“All yours, Iberia. As you can see, it’s what we’d expect from a red dwarf system with life. The planet tide locked early and close as a prolate spheroid. Then, as the star’s rotation lifted the orbit, the tidal forces lessened, and the mountains at noon and midnight subsided into massive continents. We’ve only seen the star-facing one, but another must be on the dark side. The atmosphere is half the density of Earth’s, mostly in reduced nitrogen, but the oxygen levels are about the same. Clear indications of a global ocean passing around the star-facing continent, with a few glaciers seen floating in from the dark side.”

I ignored Java and focused on the star data. “Hey, Captain, I’ll raise the stakes on the bet.”


“Loser has to clean the septic system.”

“Agreed. Now, Iberia, what makes you think you’ve won?”

“It’s the star. It has hardly any copper but plenty of iron and aluminum. No complex cells or lifeforms.”

“And what does this mean for the signal?”

“Well, they’re not using copper wiring or silver either, which means…” I returned to my terminal and wrote a program to try various aluminum circuit configurations. As I watched the display, I wondered at the vast amount of training in science and technology I had picked up in just a few, or was it many years aboard the ship? I had been one of the few members of my race with even basic literacy before the ship arrived, and I vaguely remembered decades of study since. Yet how could that be when I was only a few years older than when I had first met the Captain? Then, the simulations stopped at a waveform match. I ran a few tests on the output and then turned to the aft of the bridge. “Barnacle, I’ve managed to decode their aluminum electronics waveform into a binary string. It’s all yours.”

“Decoding.” Barnacle fell silent for a few minutes, then spoke again. “I’ve found a video stream. Sharing.”

I turned to the main viewscreen that now showed a crablike creature in some underwater structure, burbling along in what was obviously a language.

“Fnording carcinisation! Well, it’s been nice knowing all of you, but it will take me weeks to wash the stink of the septic system out of my fur.”

“Always bet on crabs.” The captain did a mock bow to the bridge crew and then turned to me. “Hold on a moment, Iberia.”

“Yes, Captain?”

“Before you go wading through the crap, I need you to shake me loose some booty. I want to study these aluminum electronics up close.”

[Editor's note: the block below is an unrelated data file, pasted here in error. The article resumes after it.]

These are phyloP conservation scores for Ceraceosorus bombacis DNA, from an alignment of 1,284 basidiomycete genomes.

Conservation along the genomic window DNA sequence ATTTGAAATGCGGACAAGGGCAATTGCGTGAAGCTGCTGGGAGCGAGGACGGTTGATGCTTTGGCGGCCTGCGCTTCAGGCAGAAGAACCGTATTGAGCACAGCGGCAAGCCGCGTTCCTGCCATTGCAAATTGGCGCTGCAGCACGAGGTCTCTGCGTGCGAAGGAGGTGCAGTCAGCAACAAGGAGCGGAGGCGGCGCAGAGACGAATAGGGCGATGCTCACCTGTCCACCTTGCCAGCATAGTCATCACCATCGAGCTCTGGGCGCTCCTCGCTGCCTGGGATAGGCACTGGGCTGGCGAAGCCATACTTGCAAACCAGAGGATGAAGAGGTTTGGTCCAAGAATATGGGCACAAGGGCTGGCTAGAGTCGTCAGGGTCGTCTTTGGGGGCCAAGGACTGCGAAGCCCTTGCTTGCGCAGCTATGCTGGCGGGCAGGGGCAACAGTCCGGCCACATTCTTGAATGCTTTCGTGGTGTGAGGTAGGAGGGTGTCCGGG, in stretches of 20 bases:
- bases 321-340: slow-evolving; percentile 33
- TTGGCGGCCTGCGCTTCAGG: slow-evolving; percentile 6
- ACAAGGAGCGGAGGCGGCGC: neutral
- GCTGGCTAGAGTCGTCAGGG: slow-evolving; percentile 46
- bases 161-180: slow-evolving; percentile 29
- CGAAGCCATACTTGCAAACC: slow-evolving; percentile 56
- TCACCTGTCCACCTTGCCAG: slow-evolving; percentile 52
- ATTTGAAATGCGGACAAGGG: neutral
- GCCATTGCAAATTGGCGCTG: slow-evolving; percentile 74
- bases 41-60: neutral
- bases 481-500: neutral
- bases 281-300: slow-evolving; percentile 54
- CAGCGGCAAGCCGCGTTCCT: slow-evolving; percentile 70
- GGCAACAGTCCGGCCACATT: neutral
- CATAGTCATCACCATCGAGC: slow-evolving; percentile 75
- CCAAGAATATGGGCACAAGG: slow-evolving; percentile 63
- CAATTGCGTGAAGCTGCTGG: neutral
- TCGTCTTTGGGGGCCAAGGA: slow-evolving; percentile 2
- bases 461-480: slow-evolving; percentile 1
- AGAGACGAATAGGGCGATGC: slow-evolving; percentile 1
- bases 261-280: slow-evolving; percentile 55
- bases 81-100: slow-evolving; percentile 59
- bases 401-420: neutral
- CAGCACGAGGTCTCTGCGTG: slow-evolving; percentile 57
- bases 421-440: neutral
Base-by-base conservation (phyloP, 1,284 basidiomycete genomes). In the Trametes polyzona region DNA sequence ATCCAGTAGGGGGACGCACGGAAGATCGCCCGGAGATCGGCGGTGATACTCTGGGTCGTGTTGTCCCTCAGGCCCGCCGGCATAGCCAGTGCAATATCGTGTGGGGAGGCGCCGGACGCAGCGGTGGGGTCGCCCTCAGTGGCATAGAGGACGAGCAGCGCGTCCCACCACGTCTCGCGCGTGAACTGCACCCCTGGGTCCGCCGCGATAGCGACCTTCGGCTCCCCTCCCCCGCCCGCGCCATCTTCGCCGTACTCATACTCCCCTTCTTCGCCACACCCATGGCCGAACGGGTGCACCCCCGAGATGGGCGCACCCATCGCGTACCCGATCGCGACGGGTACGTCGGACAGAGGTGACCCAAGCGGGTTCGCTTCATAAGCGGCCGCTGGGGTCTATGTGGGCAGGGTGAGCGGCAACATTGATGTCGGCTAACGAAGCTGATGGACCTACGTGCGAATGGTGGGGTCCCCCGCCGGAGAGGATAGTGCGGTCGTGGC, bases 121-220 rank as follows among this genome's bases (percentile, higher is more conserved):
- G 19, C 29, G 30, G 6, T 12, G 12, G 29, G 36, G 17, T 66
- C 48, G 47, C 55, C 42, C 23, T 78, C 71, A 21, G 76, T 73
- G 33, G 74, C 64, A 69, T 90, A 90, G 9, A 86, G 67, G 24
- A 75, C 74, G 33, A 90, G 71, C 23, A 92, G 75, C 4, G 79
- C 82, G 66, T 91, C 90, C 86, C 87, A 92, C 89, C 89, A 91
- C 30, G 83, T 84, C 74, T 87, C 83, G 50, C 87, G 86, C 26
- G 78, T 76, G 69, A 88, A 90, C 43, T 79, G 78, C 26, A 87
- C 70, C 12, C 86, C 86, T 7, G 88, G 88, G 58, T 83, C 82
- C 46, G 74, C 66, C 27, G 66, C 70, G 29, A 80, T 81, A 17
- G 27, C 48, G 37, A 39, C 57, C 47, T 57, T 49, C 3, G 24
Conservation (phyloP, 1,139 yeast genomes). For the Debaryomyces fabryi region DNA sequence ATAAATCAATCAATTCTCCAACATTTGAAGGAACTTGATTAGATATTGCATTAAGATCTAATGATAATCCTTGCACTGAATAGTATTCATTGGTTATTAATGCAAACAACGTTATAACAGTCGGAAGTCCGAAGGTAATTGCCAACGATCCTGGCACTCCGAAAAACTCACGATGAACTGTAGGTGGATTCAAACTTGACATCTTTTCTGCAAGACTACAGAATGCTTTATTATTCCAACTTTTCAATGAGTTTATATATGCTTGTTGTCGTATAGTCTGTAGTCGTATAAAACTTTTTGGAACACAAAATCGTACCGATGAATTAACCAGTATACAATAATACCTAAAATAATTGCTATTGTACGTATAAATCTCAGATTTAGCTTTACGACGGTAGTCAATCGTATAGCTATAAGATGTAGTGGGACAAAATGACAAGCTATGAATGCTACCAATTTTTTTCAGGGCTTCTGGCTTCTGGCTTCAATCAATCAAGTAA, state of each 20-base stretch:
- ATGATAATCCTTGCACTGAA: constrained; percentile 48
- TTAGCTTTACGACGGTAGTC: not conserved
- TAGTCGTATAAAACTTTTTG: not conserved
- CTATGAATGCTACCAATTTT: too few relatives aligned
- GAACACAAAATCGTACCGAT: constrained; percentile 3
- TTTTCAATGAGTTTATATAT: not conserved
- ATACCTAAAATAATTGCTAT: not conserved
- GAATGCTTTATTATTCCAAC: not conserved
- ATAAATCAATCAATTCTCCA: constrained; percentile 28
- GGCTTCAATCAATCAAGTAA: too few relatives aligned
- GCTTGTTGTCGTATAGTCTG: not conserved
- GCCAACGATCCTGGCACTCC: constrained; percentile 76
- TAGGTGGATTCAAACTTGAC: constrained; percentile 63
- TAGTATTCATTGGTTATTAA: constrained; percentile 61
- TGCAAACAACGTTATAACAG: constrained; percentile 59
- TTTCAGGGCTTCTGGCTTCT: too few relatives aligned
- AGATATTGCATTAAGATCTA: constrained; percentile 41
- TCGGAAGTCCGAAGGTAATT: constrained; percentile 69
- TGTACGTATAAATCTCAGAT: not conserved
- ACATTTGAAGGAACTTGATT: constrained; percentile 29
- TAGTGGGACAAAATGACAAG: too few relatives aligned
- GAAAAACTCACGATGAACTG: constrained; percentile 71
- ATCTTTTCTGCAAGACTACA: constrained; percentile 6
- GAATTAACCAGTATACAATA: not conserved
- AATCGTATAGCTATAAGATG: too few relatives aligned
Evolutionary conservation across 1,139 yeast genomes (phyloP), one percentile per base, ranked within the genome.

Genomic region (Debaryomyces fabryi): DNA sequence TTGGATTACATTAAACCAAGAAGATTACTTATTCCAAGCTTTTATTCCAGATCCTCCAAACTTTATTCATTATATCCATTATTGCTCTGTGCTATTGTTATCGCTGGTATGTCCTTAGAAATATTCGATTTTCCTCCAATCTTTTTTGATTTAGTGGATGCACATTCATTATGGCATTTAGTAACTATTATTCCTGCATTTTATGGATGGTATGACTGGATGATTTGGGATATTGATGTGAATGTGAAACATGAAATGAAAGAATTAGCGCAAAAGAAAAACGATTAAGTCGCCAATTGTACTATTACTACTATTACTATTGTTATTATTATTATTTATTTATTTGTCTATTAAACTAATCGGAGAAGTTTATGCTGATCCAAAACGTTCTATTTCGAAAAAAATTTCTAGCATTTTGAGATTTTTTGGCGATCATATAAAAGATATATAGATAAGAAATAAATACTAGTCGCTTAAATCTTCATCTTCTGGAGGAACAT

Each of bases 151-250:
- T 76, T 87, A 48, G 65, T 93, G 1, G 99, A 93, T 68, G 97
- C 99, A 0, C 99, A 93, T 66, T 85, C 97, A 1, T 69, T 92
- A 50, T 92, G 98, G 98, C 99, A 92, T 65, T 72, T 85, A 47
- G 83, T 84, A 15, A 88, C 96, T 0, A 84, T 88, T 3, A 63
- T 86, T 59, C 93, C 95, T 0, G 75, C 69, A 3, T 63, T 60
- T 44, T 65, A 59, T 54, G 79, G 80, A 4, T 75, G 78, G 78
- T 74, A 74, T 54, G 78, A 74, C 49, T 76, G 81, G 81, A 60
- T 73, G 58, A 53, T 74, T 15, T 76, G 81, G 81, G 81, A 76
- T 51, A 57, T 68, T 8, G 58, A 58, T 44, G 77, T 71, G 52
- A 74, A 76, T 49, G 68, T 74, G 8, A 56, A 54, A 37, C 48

“As you command.” I turned back to my terminal. “We shouldn’t risk contaminating the ship or shuttles with a trip down into such an alien biosphere. There are some signals from L1, but it seems to be just a few communications satellites, hardly worth our trouble. Barnacle, give me a radar ping on this structure that’s orbiting the planet.” I sent my view to the main viewscreen.

“Captain, authorization to break radio silence?” There was no emotion in Barnacle’s artificial voice to indicate if they were chastising me or just following orders.

“Authorization granted. One ping only.”

As we waited the twenty seconds for the radar ping to travel to the target and back, I marveled at the incredible technology of our ship that would close that distance in mere hours. The gravity drive, the artificial gravity, and most of all, the hyperdrive, none of these could be explained in terms of the physics I had learned. And even if the new physics behind such wonders could be mathematically described, the engineering effort to carry it off would be extremely difficult. Why didn’t these systems require at least the same effort to maintain as our life support, fusion reactor, sensors, and auxiliary craft? What else was Captain Jonah hiding?

He winked at me, and I turned back to my terminal as the radar data was overlain on the infrared and visual scans. “It’s a space station. If we get out there to trim off the solar panels and radiators and chop it between these two modules, we should be able to fit the two halves in our docking bay. A week in hard vacuum should make the internal components safe to handle.”

“Approved. Barnacle set an intercept course. Iberia and Lenna suit up with reaction packs. Java will pilot the shuttle. I’ll handle the bridge.”

“Aye, Captain.” We all replied together.

An hour later, the crab people of RD-219a responded to our approach with several radio signals and a few missile launches. Barnacle recorded the former and shot down the latter in the boost phase with the ship’s main laser cannons. I’d help them decipher the language later. The ship assumed a trailing orbit behind the station and sent the shuttle forward. When we arrived, I pushed away from the shuttle to cut the port solar arrays off with my laser pistol, and Lenna cut the starboard panels. Then, we nudged the panels away with the leverage of our magnetic boots against the station’s hull. As we jumped over to the shadowed side of the station, I spotted some of the crabs scurrying around behind a window. Perhaps I’d find out later if they even had a word for pirate.